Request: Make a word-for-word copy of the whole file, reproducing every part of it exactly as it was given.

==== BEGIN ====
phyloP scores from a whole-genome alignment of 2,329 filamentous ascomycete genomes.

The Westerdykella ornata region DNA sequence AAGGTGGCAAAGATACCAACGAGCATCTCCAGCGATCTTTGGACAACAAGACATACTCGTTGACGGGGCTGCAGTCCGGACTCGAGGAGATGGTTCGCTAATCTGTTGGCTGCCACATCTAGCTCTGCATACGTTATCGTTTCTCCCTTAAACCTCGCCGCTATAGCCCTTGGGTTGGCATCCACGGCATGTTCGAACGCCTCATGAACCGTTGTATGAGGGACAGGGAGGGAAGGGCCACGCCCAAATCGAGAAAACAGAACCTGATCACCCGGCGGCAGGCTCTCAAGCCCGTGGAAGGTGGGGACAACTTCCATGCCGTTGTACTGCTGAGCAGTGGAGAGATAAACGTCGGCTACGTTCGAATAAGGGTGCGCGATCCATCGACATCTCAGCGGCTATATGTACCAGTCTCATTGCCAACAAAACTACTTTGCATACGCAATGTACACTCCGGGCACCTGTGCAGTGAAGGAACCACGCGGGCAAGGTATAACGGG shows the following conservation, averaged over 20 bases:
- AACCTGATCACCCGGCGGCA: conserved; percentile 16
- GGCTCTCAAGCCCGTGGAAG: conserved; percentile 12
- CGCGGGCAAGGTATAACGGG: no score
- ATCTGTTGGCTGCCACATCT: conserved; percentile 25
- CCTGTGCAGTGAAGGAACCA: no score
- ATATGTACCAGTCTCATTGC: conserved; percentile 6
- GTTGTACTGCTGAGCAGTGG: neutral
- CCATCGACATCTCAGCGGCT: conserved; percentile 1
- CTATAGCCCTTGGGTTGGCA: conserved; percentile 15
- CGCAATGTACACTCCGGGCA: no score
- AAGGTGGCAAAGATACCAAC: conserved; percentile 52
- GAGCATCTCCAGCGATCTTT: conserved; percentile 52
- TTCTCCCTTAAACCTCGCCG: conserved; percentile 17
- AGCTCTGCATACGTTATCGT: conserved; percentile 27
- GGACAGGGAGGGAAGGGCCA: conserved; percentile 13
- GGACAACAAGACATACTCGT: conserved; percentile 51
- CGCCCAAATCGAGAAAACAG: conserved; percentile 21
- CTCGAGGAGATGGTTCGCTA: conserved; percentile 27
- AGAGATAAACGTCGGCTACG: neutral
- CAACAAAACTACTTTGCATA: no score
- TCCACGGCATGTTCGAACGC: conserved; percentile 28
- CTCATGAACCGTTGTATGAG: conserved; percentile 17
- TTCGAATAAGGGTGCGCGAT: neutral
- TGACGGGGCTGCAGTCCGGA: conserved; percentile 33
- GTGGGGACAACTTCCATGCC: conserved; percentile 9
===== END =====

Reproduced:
phyloP scores from a whole-genome alignment of 2,329 filamentous ascomycete genomes.

The Westerdykella ornata region DNA sequence AAGGTGGCAAAGATACCAACGAGCATCTCCAGCGATCTTTGGACAACAAGACATACTCGTTGACGGGGCTGCAGTCCGGACTCGAGGAGATGGTTCGCTAATCTGTTGGCTGCCACATCTAGCTCTGCATACGTTATCGTTTCTCCCTTAAACCTCGCCGCTATAGCCCTTGGGTTGGCATCCACGGCATGTTCGAACGCCTCATGAACCGTTGTATGAGGGACAGGGAGGGAAGGGCCACGCCCAAATCGAGAAAACAGAACCTGATCACCCGGCGGCAGGCTCTCAAGCCCGTGGAAGGTGGGGACAACTTCCATGCCGTTGTACTGCTGAGCAGTGGAGAGATAAACGTCGGCTACGTTCGAATAAGGGTGCGCGATCCATCGACATCTCAGCGGCTATATGTACCAGTCTCATTGCCAACAAAACTACTTTGCATACGCAATGTACACTCCGGGCACCTGTGCAGTGAAGGAACCACGCGGGCAAGGTATAACGGG shows the following conservation, averaged over 20 bases:
- AACCTGATCACCCGGCGGCA: conserved; percentile 16
- GGCTCTCAAGCCCGTGGAAG: conserved; percentile 12
- CGCGGGCAAGGTATAACGGG: no score
- ATCTGTTGGCTGCCACATCT: conserved; percentile 25
- CCTGTGCAGTGAAGGAACCA: no score
- ATATGTACCAGTCTCATTGC: conserved; percentile 6
- GTTGTACTGCTGAGCAGTGG: neutral
- CCATCGACATCTCAGCGGCT: conserved; percentile 1
- CTATAGCCCTTGGGTTGGCA: conserved; percentile 15
- CGCAATGTACACTCCGGGCA: no score
- AAGGTGGCAAAGATACCAAC: conserved; percentile 52
- GAGCATCTCCAGCGATCTTT: conserved; percentile 52
- TTCTCCCTTAAACCTCGCCG: conserved; percentile 17
- AGCTCTGCATACGTTATCGT: conserved; percentile 27
- GGACAGGGAGGGAAGGGCCA: conserved; percentile 13
- GGACAACAAGACATACTCGT: conserved; percentile 51
- CGCCCAAATCGAGAAAACAG: conserved; percentile 21
- CTCGAGGAGATGGTTCGCTA: conserved; percentile 27
- AGAGATAAACGTCGGCTACG: neutral
- CAACAAAACTACTTTGCATA: no score
- TCCACGGCATGTTCGAACGC: conserved; percentile 28
- CTCATGAACCGTTGTATGAG: conserved; percentile 17
- TTCGAATAAGGGTGCGCGAT: neutral
- TGACGGGGCTGCAGTCCGGA: conserved; percentile 33
- GTGGGGACAACTTCCATGCC: conserved; percentile 9